Netflix first announced it would be turning the popular children’s series “A Series of Unfortunate Events,” written by Daniel Handler under the pseudonym Lemony Snicket, into a show November 2014. A little over two years later, the first season of the series was finally released on January 13, 2017.
Consisting of eight episodes that cover the first four books, viewers follow the tale of the Baudelaire orphans, Violet, Klaus and Sunny, from guardian to guardian as they seek both a home, and an escape from the treachery and any harm of Count Olaf. This treachery follows, however, affecting them and each guardian.
The series begins with the death of the Baudelaire parents by a mysterious fire; this leads to the children being placed in the care of Count Olaf, their guardian shortly turned enemy. Their time with Olaf is brief, but leaving their misery behind isn’t as simple as being removed from his care. Rather, he follows them from guardian to guardian, stopping at nothing to try to make the Baudelaire fortune his own, affecting, or at times putting an end to, the lives of their Uncle Monty, their Aunt Josephine and even their boss.
The series succeeds in bringing the books to life, keeping the same dark, bleak and hopeless tone while still giving viewers a little hope to hold onto as the series progresses. It dangles a happy ending just in front of us, and though we are warned from the beginning that there are no happy endings here, something inside of us can’t help but hope for the best anyway. It does a fine job of balancing that melancholy with that spark of hope. Keeping true to the word set out originally by the books, the tale of the Baudelaire orphans is despairing.
While the majority of dialogue is taken straight from the books, the words continue to ring true even when they are not. This is not surprising given Handler not only served as an executive producer for the show, but also helped to work on the scripts. While a treat for fans of the books, the show runs the risk of appearing jilted, unnatural and even awkward at times to those who haven’t read the original books.
Narrated by Patrick Warburton (Lemony Snicket), the casting choice is rather jarring at first, seeming to make little sense. While he does deliver his lines well, the role of Snicket’s narration is that of someone recounting a tale deemed dreadful, unfortunate and melancholic. But at times Warburton fails to deliver such depth. That aside, his presence is almost comforting in an eerie way as the series progresses and you learn that few people introduced can be trusted.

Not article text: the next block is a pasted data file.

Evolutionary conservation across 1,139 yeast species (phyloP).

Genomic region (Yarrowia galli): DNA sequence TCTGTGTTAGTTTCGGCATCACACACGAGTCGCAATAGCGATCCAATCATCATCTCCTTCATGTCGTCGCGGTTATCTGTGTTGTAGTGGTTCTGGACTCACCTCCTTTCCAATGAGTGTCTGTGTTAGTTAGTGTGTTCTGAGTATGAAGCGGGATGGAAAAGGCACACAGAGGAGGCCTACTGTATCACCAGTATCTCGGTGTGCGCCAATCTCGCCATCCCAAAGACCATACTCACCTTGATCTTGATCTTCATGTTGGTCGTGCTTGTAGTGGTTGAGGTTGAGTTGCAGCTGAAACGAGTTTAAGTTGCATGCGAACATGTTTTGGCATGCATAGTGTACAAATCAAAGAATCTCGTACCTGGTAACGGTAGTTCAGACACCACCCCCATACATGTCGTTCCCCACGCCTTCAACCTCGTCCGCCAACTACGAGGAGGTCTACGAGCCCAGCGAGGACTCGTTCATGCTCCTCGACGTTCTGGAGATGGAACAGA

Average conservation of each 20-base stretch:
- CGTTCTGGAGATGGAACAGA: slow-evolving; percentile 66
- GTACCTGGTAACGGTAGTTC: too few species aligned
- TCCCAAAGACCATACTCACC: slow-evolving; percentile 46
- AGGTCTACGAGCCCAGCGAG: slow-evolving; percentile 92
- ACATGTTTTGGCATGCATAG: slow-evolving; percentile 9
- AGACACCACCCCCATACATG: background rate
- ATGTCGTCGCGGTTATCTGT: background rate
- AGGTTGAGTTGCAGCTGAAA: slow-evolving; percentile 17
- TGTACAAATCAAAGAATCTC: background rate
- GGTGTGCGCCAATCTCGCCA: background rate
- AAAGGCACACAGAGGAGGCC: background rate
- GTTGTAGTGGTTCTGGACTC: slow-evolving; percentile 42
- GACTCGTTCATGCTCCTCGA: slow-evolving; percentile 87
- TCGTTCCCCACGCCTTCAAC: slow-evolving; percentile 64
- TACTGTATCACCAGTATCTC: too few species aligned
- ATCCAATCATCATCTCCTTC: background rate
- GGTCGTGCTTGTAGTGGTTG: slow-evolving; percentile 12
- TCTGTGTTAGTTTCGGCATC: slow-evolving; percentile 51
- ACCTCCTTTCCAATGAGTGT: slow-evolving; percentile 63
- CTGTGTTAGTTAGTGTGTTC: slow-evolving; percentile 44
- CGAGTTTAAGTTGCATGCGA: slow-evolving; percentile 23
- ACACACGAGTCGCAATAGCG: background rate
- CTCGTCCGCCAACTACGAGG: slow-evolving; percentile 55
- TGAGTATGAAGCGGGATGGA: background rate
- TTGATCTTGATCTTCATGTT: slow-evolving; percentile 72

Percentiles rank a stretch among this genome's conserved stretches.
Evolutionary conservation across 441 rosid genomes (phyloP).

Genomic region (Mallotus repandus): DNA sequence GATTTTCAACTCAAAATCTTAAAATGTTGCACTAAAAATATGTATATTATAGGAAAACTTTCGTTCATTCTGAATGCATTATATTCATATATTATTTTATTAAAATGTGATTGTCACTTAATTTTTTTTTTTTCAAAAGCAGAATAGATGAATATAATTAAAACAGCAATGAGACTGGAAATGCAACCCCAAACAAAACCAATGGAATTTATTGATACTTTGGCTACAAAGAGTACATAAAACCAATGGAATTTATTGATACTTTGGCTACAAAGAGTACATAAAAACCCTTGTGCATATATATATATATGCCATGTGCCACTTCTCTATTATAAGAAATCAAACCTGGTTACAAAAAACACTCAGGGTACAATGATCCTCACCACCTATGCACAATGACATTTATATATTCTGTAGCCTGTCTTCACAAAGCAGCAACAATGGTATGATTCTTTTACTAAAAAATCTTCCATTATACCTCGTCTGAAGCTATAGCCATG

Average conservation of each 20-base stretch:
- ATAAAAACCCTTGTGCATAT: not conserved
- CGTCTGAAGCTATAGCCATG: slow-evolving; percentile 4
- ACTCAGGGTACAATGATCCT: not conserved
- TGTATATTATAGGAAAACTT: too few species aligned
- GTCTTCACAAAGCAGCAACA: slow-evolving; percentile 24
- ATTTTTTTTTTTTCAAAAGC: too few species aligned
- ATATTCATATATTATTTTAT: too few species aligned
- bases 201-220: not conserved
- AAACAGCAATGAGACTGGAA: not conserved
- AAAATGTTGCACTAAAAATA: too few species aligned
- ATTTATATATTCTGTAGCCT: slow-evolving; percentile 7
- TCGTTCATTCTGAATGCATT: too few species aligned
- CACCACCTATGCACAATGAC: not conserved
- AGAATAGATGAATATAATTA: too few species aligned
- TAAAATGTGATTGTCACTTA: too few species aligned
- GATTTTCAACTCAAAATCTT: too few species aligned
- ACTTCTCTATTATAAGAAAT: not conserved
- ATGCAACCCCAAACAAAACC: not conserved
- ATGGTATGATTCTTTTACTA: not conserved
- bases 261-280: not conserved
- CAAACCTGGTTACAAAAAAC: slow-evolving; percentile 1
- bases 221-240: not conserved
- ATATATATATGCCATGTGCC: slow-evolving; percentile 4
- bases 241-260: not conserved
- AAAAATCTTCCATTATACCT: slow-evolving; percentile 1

Louis Hynes, playing Klaus, brings something to his character that the books admittedly lack. He is every bit of Klaus Baudelaire that is on the page and then some; simply put, he is Klaus.
Malina Weissman is a convincing Violet, though she sometimes seems to lack something when compared to Hynes. She does, however, do a good job of reminding viewers’ just how young she’s supposed to be. With characters, it is often all too easy to think of them as being older than they actually are, but Weissman reminds you that Violet is only fourteen and is still only a child. They are only children who have had and continue to have terrible things happen to them. Wissman continues to remind viewers of the severity of their circumstance, just as Warburton does through his constant narration.
As the star of the Baudelaire’s continuous misfortune, Neil Patrick Harris as Count Olaf is a natural role. He is able to transform himself into this character and smoothly transitions between each of Olaf’s disguises, making his purposely bad acting appear far better than it actually is.
Overall, the Netflix series does the books justice, bringing the mystery and melancholy promised. But it remains something that everyone can enjoy, regardless of whether or not they’ve read the books themselves. It is both a treat for original fans of the book series, and those just tuning in. And with season two already in the works and a third one expected after that, it’s safe to say that it will continue to be a treat in the near future.